Most of the materials which Martha Younkin needs to create natural baskets can be found just outside her front door.
The Union area woman is a basket maker, and her creations are made from scratch. Her husband Doug cuts down specific trees to use, and Martha gathers the leaves of plants like Rattlesnake Master to weave baskets.
Her husband Doug cuts down specific trees to use, and Martha gathers the leaves of plants like Rattlesnake Master to weave baskets.
Martha and her husband Doug moved to the area 30 years ago from Iowa. She studied botany at Iowa State University, where she fell in love with the tall-grass prairie.
Younkin said she is a “self-taught fiber artist” and primarily uses what is grown on her land to make baskets, rustic furniture and cedar log foot bridges. She also carves and wood burns gourds.
Younkin has been making baskets for three decades.
“I started weaving baskets by making Christmas gifts for people,” Younkin said.
At her home west of Union, she is restoring a one-acre prairie, which is now host to more than 312 native tall grass prairie species.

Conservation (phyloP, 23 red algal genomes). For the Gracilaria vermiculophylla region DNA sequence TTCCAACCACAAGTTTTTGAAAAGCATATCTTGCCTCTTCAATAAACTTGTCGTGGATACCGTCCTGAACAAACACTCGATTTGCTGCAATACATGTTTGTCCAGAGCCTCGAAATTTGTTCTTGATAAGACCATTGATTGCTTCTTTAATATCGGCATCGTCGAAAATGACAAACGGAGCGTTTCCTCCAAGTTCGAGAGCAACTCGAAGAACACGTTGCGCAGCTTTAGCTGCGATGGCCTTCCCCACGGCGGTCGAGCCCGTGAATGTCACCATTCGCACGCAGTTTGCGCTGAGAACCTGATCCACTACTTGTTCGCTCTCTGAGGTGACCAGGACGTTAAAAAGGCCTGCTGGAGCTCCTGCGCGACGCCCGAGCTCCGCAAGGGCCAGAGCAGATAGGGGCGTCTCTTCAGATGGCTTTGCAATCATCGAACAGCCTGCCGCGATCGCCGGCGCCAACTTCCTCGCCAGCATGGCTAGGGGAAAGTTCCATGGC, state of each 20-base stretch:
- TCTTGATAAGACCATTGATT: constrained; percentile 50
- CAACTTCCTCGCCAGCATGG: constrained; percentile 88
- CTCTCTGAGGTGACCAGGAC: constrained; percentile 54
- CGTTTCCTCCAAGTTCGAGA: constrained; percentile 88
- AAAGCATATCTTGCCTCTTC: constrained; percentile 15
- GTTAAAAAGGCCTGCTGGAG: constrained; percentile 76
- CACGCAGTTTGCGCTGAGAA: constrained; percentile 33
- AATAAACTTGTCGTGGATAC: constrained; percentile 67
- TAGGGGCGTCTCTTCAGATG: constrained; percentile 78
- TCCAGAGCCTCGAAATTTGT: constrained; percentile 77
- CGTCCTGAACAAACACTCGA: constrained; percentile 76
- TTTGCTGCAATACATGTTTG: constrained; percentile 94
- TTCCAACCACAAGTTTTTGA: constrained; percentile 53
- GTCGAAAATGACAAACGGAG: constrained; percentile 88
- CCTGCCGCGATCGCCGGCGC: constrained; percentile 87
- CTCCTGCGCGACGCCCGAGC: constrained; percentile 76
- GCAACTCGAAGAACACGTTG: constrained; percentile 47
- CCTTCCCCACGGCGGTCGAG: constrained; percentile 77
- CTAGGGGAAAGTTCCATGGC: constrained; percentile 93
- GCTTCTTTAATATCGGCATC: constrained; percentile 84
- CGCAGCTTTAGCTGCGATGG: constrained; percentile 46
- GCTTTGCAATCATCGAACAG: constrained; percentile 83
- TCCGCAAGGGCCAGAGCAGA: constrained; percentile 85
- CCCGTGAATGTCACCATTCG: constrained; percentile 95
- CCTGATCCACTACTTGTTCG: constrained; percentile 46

Younkin said she uses the Rattlesnake Master leaves to weave her baskets, but she also uses Dewberry and Honeysuckle vines, and a variety of other plants.
On their 10-acres, the couple has an extremely dense stand of cedar trees, which Younkin had been in the process of clearing for prairie restoration. While clearing the one acre of hundreds of cedars, a friend suggested that she use the cedar bark for weaving.
That changed basket making for Younkin.
“I was just blown away — the cedar bark is rusty orange when it ages and it is gorgeous,” she said. “When I figured out that cedar would work for weaving, it opened up a whole new door for me.”
Younkin hosts three-day workshops from the “standing tree to a finished basket” at her home each year. She flags specific trees suitable for use, and then takes them down herself in the with workshops.
The first day participants will choose their own cedar trees, Doug cuts them down, and workshop participants will spend the rest of the day peeling them.
On the second day they are shown what to do with the bark. And the third day is spent weaving and finishing their baskets.
“I love the tactile element of working with the materials, and the workshops give me the opportunity to share that love with other people,” Younkin said.
She added that basket-making is very therapeutic.
“If someone is depressed, the best thing they can do is to engage their creativity in a tactile way, and making baskets from natural materials which they go out and gather, does that,” Younkin said.
Examples of her baskets, as well as additional information, can be found at naturalfiberbaskets.com.